Locals, Regulars and Visitors – Determine Your Status

We started off this series on surf etiquette by determining that surfers hate rules. Please, no shackles. To establish any set of rules, with any continuity, throughout global coastlines, well, let’s just say we fight an uphill battle. To further the problematic nature of rules, surfing etiquette is organic. It changes with time and with geography.

You will, no doubt, be able to poke holes in the concepts I lay out, prod at the generalities, and flat out disagree. These ideas are alive, open to change and open to ridicule. I welcome constructive criticism, as it will help to flesh out concepts and clarify sub-cultural norms (the beginning surfer wonders why it is okay for many riders on one wave at Cowells, but not at Steamer Lane). Nevertheless, we have to dive into the murky waters of rules and codes and guidelines, so here it goes.

The last installment we looked at generally accepted rule, a) surfer on the inside has priority. This time around we look at the grander ambiguous concept of ‘respect,’ more specifically ‘respect for locals.’ A worldwide mantra, spoken in many languages, “respect the locals.”

What exactly is respect?

What exactly is a local?

The foundational pillars of common respect which emanate from civilized societies everywhere: honesty, open-mindedness and kindness. Everyone deserves to be treated in this manner. Things may deteriorate out in the water, but we must all start from this level of common respect. Speak the truth, listen intently and show sincere concern. For surfing this means self-awareness. Understand you skill level in relation to those around you, and act and react accordingly.

Among worldwide surfing lineups, no matter where we are or who we are, there are three status distinctions that each of us falls into. We are lots of things, but in regards to respect we are either 1) a local 2) a regular or 3) a visitor. Where we reside within these status distinctions dictates how much respect we give and how much respect we get — above and beyond the common respect mentoned above.

Sounds easy enough, but wait. You might sincerely believe that you are a ‘local,’ when in fact you are not. To clarify I suggest the Pubic Hair test.

A ‘local’ is anybody that started surfing his or her beaches or breaks before puberty. If you were paddling out before the appearance of your black curly fries, then you are a ‘local’ at or near that spot or beach generally within a 5 mile stretch up and down the coastline. If not, then you are not ‘local.’ You are either a ‘regular’ or a ‘ visitor.’

If you’re a visitor, well, you are a visitor. You know it.

A ‘regular’ is a surfer who at some point was transient but eventually set down roots in said area, more than likely after college or some other man-making event such as war service or perhaps a two-year post-high school globe trot.

For the record, ‘locals’ and ‘regulars’ commingle and are often indiscernible; unless skin color easily sets them apart. As a ‘visitor’ it does not matter, simply move to the back of the pack, pick up scraps, and subjugate yourself. But if you are a ‘local’ or a ‘regular’ it can be very important. For example, a 10-year haole surfer at Hanalei, while getting plenty of waves from ‘visitors,’ will not be so fortunate when ‘local’ heavies paddle out.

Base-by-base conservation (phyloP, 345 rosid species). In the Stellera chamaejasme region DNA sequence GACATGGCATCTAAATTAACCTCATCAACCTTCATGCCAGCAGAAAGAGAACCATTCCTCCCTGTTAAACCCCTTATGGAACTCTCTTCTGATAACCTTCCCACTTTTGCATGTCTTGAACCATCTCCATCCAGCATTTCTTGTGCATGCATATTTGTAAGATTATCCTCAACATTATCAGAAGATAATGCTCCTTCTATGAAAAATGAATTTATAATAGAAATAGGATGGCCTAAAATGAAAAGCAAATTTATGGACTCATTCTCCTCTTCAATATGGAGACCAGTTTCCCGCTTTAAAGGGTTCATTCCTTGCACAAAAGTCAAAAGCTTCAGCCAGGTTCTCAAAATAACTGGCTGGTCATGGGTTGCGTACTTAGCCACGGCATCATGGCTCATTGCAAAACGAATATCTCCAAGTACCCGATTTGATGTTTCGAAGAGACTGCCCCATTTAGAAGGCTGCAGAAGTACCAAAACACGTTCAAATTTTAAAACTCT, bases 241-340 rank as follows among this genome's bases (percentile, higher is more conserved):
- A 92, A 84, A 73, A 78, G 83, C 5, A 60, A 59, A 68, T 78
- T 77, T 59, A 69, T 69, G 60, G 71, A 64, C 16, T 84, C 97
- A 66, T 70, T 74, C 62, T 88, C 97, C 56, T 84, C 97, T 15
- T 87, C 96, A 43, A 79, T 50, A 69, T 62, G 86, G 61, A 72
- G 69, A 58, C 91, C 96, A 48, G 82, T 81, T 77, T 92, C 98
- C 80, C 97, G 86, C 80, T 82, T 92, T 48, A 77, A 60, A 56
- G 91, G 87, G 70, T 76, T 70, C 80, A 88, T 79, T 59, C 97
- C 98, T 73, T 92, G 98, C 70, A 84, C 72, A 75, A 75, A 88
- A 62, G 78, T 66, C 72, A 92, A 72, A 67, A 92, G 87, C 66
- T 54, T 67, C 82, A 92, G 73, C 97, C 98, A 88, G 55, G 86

Understanding who the ‘locals’ and ‘regulars’ are, and if in fact you are one of them, is crucial to the welfare of a pleasant lineup and the concept of respect.

‘Locals’ are generally good (often great) surfers due to their knowledge of the spot and the amount of years put in. By age 20 locals are 10-year vets at their respective spots. Now, ‘regulars’ on the other hand, their skill varies from kook to professional. This is where a lot of problems occur. A ‘regular’ who has been residing in the area for 20 years often gets ahead of himself and claims ‘local’ status. A smattering of minor ego flare-ups occur in lineups around the world between the ‘local’ and the ‘regular.’ Either way, the ‘regular’ and the ‘local’ are respected, vital components of each surf community.

This does not mean if you are a ‘local’ or a ‘regular’ you have a license to be an asshole. In fact the opposite is true. Respect, like wealth from sound economic policy, trickles down from the top. Locals and regulars should be freely dispensing kindness, smiles and, forgive me, “Yeah Guys!”

This notion of ‘give respect, get respect’ that we often hear piously dispensed by locals and regulars alike should be turned inward. Attention locals!: Visitors will do as you do. Locals/Regulars should show respect first. Smile, wave, say hello, and show us where to paddle out.

How could we not respect you?!

I don’t care how ‘local’ you are, nobody respects an asshole. Dropping “F” bombs, while it might feel good for a short while, doesn’t help. Stinkeye is the smile of the insecure.

No matter what your status; local, regular or visitor, awareness is the key. Be honest with yourself and aware of your distinction. The proper level of respect should naturally flow to and from the self-realization you’ve gained.